A number of new standards (AS4) and technologies (MFT) took strides forward during this past year, and the battle for supremacy among cloud service providers raged on. In the milieu, several important milestones were missed, and remain important industry goals, moving forward.

The analytics consortium

The evolution of B2B data transfer has seen many distinct technological phases, from EDI X-12 to the current practice of coordinated analytics. But the reality with regard to infrastructure remains every-company-to-itself, with many bridges existing between partners. While simplified data formatting standards and the leveraging of the Internet have been game-changing, networking between partners for the purpose of data-sharing remains a patchwork undertaking.

A step forward in 2016 would be the emergence of the local consortium – centralized data hubs for shared analytics and process coordination, sponsored by participating partners in the supply chain – with both the expense and the benefits shared by all.

Easier data-sharing among the clouds

The natural choice for such shared data resources is the cloud. But those currently using cloud service providers for analytics have often found that many of the major platforms don’t play very well with others, when it comes to import and export of data, in the volumes necessary for effective analytics. This leads to turf war, with the more powerful supply chain partner imposing his own cloud provider preference on weaker partners (Walmart indulged in strong-arm tactics of this nature in the early industry uptake of RFID).

We can look for progress among the cloud service providers in this area, but it’s unlikely that any progress will be pervasive by the end of the upcoming year.

Shared data transfer standards

One important objective for trading partners in many industries is the advent of shared data transfer standards. The sharing of data between partners – and, in particular, shared access to partner data sources – is now ubiquitous. But the technologies used to achieve this sharing of data remain a hodgepodge. And beyond a technology standard for data transfer, common administrative and security models, agreed upon between partners, are increasingly necessary.

One technology that holds promise is Managed File Transfer (MFT), which improves on its precursor technology ftps by offering the security, administration and rollback features of most database technologies. But industry uptake has been slow, owing to the expense and the hands-on cost of ownership.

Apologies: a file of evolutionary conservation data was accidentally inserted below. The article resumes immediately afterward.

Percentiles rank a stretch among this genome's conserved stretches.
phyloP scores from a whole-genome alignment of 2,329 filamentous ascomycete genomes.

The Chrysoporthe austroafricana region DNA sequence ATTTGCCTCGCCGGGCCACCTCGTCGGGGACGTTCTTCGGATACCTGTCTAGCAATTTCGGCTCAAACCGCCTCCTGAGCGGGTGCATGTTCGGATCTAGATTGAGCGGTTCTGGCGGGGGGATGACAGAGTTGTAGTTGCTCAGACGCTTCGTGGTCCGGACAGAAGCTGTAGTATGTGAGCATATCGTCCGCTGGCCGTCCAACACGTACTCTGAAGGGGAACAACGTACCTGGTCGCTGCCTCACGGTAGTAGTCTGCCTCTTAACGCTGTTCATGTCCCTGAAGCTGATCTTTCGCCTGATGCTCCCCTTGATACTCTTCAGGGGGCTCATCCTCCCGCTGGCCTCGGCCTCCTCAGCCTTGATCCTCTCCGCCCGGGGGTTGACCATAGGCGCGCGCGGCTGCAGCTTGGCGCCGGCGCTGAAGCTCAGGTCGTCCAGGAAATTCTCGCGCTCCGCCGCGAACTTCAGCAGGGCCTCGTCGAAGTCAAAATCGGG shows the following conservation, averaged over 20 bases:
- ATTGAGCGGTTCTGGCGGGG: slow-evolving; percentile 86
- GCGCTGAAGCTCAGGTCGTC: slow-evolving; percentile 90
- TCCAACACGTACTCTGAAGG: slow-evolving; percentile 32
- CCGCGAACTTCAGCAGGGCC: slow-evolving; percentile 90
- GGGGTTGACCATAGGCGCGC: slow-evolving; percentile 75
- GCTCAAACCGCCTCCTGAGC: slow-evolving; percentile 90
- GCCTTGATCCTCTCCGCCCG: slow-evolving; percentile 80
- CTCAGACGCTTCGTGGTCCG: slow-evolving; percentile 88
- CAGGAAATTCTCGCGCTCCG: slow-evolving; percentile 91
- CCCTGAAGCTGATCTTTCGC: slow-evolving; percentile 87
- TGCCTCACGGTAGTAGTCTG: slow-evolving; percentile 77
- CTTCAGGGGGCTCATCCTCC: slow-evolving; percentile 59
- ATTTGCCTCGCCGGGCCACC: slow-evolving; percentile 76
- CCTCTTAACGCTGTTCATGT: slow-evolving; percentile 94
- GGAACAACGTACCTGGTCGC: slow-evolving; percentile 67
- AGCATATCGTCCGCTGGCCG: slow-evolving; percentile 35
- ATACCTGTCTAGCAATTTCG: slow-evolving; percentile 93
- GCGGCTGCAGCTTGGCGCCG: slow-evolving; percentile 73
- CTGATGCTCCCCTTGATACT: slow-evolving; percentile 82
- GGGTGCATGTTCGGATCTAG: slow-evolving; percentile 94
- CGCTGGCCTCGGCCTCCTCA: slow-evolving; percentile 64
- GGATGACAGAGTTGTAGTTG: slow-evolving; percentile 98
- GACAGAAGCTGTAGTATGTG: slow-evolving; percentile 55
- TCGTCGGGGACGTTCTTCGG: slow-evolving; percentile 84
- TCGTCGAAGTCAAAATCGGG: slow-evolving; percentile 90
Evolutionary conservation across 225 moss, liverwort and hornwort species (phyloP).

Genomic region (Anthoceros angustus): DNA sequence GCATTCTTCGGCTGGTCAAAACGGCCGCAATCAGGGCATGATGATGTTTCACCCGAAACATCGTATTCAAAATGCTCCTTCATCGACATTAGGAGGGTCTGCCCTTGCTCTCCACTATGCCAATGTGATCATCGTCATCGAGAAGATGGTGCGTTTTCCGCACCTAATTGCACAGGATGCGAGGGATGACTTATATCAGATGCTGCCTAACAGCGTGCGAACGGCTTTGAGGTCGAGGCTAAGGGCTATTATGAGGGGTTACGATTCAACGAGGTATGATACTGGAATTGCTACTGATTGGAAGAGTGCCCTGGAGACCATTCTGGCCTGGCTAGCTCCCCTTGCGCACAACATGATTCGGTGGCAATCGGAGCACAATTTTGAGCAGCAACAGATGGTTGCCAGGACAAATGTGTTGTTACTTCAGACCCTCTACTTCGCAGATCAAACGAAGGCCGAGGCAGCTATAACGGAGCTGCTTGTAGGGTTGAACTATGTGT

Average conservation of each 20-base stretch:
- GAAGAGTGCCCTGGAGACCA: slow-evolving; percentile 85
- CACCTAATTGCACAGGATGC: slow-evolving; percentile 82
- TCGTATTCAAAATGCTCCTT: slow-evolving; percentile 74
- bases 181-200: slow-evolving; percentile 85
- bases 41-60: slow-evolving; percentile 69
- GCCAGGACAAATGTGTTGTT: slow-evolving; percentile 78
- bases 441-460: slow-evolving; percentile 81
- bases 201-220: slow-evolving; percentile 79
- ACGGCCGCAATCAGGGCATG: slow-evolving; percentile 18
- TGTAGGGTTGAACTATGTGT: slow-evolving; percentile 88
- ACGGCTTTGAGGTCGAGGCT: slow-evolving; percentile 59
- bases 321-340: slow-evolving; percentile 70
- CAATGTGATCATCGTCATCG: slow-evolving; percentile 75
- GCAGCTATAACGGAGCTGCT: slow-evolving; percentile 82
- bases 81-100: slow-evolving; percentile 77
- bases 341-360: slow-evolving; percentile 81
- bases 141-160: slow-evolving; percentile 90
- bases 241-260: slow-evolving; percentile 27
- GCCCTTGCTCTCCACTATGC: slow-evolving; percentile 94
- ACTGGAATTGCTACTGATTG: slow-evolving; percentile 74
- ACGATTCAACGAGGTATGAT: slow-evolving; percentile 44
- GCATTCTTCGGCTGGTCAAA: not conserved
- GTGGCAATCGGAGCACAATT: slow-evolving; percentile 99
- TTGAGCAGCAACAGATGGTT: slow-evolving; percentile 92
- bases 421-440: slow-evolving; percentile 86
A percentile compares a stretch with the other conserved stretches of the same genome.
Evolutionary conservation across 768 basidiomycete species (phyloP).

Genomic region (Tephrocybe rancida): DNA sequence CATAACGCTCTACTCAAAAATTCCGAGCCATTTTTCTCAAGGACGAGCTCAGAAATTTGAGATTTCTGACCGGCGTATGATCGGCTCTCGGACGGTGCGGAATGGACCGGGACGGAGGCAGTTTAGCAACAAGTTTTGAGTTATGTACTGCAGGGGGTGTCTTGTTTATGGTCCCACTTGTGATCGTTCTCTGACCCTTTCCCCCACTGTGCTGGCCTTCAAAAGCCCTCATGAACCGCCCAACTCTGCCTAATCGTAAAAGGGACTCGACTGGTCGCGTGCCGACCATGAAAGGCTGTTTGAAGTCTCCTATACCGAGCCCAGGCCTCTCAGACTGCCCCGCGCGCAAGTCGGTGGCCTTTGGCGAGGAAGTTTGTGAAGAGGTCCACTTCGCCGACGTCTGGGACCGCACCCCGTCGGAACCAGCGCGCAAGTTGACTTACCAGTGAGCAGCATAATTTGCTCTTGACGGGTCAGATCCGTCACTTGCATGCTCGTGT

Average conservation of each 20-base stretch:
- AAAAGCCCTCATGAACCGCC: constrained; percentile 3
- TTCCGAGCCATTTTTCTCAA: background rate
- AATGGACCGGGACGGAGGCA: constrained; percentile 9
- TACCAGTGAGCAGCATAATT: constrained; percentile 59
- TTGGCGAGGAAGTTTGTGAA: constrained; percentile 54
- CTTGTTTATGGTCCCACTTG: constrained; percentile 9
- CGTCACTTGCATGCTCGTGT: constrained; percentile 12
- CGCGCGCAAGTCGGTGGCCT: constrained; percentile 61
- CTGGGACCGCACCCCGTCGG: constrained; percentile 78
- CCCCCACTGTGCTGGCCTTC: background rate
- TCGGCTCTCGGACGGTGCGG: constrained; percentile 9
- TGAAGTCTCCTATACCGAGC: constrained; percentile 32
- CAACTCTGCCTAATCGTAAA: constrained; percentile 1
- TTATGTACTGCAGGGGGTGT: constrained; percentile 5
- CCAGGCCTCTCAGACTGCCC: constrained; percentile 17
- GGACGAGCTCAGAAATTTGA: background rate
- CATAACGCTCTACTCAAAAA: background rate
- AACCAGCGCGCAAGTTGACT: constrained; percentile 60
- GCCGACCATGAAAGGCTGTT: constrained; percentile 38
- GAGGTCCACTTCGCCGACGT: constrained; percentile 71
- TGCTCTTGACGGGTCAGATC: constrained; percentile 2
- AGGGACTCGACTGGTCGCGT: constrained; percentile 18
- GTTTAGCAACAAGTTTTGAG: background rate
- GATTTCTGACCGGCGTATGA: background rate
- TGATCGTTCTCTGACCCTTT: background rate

On the other hand, both of the imperatives mentioned above – lack of partner data facility in cloud platforms and the need for partner data consortia – can, and should, become drivers in increasing the use of MFT and technologies like it, as 2016 commences.

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Healthcare Analytics Put Data Out Front

The Indiana Partnership for Healthy Communities recently published a review of its Community Health Assessment reports, emphasizing the importance of geoinformatics – data-driven analysis of unmet needs among populations in specified areas – in improving outcomes.

In a discussion with, Sharon Kandris and Karen Comer described the analytical metrics – Social Assets and Vulnerabilities Indicators – being employed to identify areas of interest in community healthcare outcomes.

The metrics have enabled “a large repository of community data about socio-economic conditions of neighborhoods and builds the capacity of organizations to use the data to be more strategic and effective as they plan, implement, and monitor programs and services,” Kandris said.

The review found that shortcomings in analytical data used by hospital represent opportunity for significant improvements, Comer added: “Preliminary findings included that the majority of hospitals are using only county-level data for both their CHA and their health-improvement plans. This suggests the opportunity to empower the CHA and health improvement planning processes with more local data. Also, most did not inventory community resources with geographic service specificity, but rather just included a list of organization or facility names, without address, contact information, or information about the programs and services offered.”

An additional metric, Kandris said, is derived from the aggregation of confidential federal, state and local government sources that generate meaningful indicators about local communities, around socio-economic conditions, health, housing, and public safety.

Comer added that the geographic breakdown of the analytics has generated insights into how hospital responses vary across Indiana, in terms of cooperation with local health departments.